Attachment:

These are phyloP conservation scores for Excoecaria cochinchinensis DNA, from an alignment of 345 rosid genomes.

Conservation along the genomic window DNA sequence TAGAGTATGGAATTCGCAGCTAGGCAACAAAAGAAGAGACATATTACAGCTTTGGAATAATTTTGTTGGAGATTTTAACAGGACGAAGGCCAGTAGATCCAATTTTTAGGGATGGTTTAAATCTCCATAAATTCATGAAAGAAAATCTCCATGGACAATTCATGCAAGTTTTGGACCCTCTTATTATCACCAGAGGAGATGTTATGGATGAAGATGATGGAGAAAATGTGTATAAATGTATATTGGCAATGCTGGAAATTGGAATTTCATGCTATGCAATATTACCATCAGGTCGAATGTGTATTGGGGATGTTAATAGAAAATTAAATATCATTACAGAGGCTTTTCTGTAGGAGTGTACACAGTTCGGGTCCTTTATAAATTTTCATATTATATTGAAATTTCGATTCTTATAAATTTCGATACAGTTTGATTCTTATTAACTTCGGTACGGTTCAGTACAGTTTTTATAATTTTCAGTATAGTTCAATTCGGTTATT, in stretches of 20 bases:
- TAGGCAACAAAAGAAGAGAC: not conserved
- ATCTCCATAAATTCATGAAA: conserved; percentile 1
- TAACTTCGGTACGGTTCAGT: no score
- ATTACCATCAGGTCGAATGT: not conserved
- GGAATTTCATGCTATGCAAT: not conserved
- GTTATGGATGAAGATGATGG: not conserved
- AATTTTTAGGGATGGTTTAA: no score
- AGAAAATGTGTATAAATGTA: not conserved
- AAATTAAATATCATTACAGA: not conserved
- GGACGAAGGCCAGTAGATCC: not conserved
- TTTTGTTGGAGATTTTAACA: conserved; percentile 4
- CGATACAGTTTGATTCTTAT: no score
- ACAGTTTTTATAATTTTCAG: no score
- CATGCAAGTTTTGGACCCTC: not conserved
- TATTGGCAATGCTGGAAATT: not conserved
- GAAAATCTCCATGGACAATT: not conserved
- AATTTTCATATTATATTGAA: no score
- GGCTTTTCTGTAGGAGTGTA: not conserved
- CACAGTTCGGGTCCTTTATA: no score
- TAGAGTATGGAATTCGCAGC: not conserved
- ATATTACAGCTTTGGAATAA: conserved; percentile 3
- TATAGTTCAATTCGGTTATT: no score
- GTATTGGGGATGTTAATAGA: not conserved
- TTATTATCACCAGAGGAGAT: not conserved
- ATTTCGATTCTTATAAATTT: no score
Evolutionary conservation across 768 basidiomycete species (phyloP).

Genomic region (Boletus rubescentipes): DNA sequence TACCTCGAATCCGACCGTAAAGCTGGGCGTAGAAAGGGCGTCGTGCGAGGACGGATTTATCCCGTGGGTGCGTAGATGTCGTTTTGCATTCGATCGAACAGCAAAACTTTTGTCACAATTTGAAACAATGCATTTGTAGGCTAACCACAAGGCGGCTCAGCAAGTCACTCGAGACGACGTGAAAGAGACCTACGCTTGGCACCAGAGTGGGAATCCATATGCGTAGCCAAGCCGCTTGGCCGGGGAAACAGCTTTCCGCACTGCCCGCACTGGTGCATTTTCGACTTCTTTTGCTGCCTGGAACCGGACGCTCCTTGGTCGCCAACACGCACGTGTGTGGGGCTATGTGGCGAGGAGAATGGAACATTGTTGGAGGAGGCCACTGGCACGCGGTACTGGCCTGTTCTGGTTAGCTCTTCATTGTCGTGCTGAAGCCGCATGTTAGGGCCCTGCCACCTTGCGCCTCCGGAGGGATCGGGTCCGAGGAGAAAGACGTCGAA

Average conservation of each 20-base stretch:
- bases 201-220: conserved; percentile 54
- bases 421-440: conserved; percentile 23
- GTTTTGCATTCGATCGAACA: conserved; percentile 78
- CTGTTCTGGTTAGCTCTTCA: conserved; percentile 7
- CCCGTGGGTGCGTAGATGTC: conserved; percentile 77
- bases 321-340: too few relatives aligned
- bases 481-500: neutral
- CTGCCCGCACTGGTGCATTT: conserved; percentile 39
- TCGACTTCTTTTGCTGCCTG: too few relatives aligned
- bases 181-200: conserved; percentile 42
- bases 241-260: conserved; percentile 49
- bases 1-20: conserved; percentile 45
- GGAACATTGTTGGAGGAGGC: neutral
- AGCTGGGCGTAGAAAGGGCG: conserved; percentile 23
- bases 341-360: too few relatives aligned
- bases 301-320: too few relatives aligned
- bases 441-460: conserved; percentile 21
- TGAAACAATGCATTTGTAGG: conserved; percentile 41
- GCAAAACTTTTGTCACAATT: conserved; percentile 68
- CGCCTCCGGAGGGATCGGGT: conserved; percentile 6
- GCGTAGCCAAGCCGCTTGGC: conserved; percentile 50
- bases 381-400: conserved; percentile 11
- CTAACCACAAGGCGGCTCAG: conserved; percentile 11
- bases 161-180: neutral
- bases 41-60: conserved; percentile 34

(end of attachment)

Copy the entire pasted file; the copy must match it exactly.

These are phyloP conservation scores for Excoecaria cochinchinensis DNA, from an alignment of 345 rosid genomes.

Conservation along the genomic window DNA sequence TAGAGTATGGAATTCGCAGCTAGGCAACAAAAGAAGAGACATATTACAGCTTTGGAATAATTTTGTTGGAGATTTTAACAGGACGAAGGCCAGTAGATCCAATTTTTAGGGATGGTTTAAATCTCCATAAATTCATGAAAGAAAATCTCCATGGACAATTCATGCAAGTTTTGGACCCTCTTATTATCACCAGAGGAGATGTTATGGATGAAGATGATGGAGAAAATGTGTATAAATGTATATTGGCAATGCTGGAAATTGGAATTTCATGCTATGCAATATTACCATCAGGTCGAATGTGTATTGGGGATGTTAATAGAAAATTAAATATCATTACAGAGGCTTTTCTGTAGGAGTGTACACAGTTCGGGTCCTTTATAAATTTTCATATTATATTGAAATTTCGATTCTTATAAATTTCGATACAGTTTGATTCTTATTAACTTCGGTACGGTTCAGTACAGTTTTTATAATTTTCAGTATAGTTCAATTCGGTTATT, in stretches of 20 bases:
- TAGGCAACAAAAGAAGAGAC: not conserved
- ATCTCCATAAATTCATGAAA: conserved; percentile 1
- TAACTTCGGTACGGTTCAGT: no score
- ATTACCATCAGGTCGAATGT: not conserved
- GGAATTTCATGCTATGCAAT: not conserved
- GTTATGGATGAAGATGATGG: not conserved
- AATTTTTAGGGATGGTTTAA: no score
- AGAAAATGTGTATAAATGTA: not conserved
- AAATTAAATATCATTACAGA: not conserved
- GGACGAAGGCCAGTAGATCC: not conserved
- TTTTGTTGGAGATTTTAACA: conserved; percentile 4
- CGATACAGTTTGATTCTTAT: no score
- ACAGTTTTTATAATTTTCAG: no score
- CATGCAAGTTTTGGACCCTC: not conserved
- TATTGGCAATGCTGGAAATT: not conserved
- GAAAATCTCCATGGACAATT: not conserved
- AATTTTCATATTATATTGAA: no score
- GGCTTTTCTGTAGGAGTGTA: not conserved
- CACAGTTCGGGTCCTTTATA: no score
- TAGAGTATGGAATTCGCAGC: not conserved
- ATATTACAGCTTTGGAATAA: conserved; percentile 3
- TATAGTTCAATTCGGTTATT: no score
- GTATTGGGGATGTTAATAGA: not conserved
- TTATTATCACCAGAGGAGAT: not conserved
- ATTTCGATTCTTATAAATTT: no score
Evolutionary conservation across 768 basidiomycete species (phyloP).

Genomic region (Boletus rubescentipes): DNA sequence TACCTCGAATCCGACCGTAAAGCTGGGCGTAGAAAGGGCGTCGTGCGAGGACGGATTTATCCCGTGGGTGCGTAGATGTCGTTTTGCATTCGATCGAACAGCAAAACTTTTGTCACAATTTGAAACAATGCATTTGTAGGCTAACCACAAGGCGGCTCAGCAAGTCACTCGAGACGACGTGAAAGAGACCTACGCTTGGCACCAGAGTGGGAATCCATATGCGTAGCCAAGCCGCTTGGCCGGGGAAACAGCTTTCCGCACTGCCCGCACTGGTGCATTTTCGACTTCTTTTGCTGCCTGGAACCGGACGCTCCTTGGTCGCCAACACGCACGTGTGTGGGGCTATGTGGCGAGGAGAATGGAACATTGTTGGAGGAGGCCACTGGCACGCGGTACTGGCCTGTTCTGGTTAGCTCTTCATTGTCGTGCTGAAGCCGCATGTTAGGGCCCTGCCACCTTGCGCCTCCGGAGGGATCGGGTCCGAGGAGAAAGACGTCGAA

Average conservation of each 20-base stretch:
- bases 201-220: conserved; percentile 54
- bases 421-440: conserved; percentile 23
- GTTTTGCATTCGATCGAACA: conserved; percentile 78
- CTGTTCTGGTTAGCTCTTCA: conserved; percentile 7
- CCCGTGGGTGCGTAGATGTC: conserved; percentile 77
- bases 321-340: too few relatives aligned
- bases 481-500: neutral
- CTGCCCGCACTGGTGCATTT: conserved; percentile 39
- TCGACTTCTTTTGCTGCCTG: too few relatives aligned
- bases 181-200: conserved; percentile 42
- bases 241-260: conserved; percentile 49
- bases 1-20: conserved; percentile 45
- GGAACATTGTTGGAGGAGGC: neutral
- AGCTGGGCGTAGAAAGGGCG: conserved; percentile 23
- bases 341-360: too few relatives aligned
- bases 301-320: too few relatives aligned
- bases 441-460: conserved; percentile 21
- TGAAACAATGCATTTGTAGG: conserved; percentile 41
- GCAAAACTTTTGTCACAATT: conserved; percentile 68
- CGCCTCCGGAGGGATCGGGT: conserved; percentile 6
- GCGTAGCCAAGCCGCTTGGC: conserved; percentile 50
- bases 381-400: conserved; percentile 11
- CTAACCACAAGGCGGCTCAG: conserved; percentile 11
- bases 161-180: neutral
- bases 41-60: conserved; percentile 34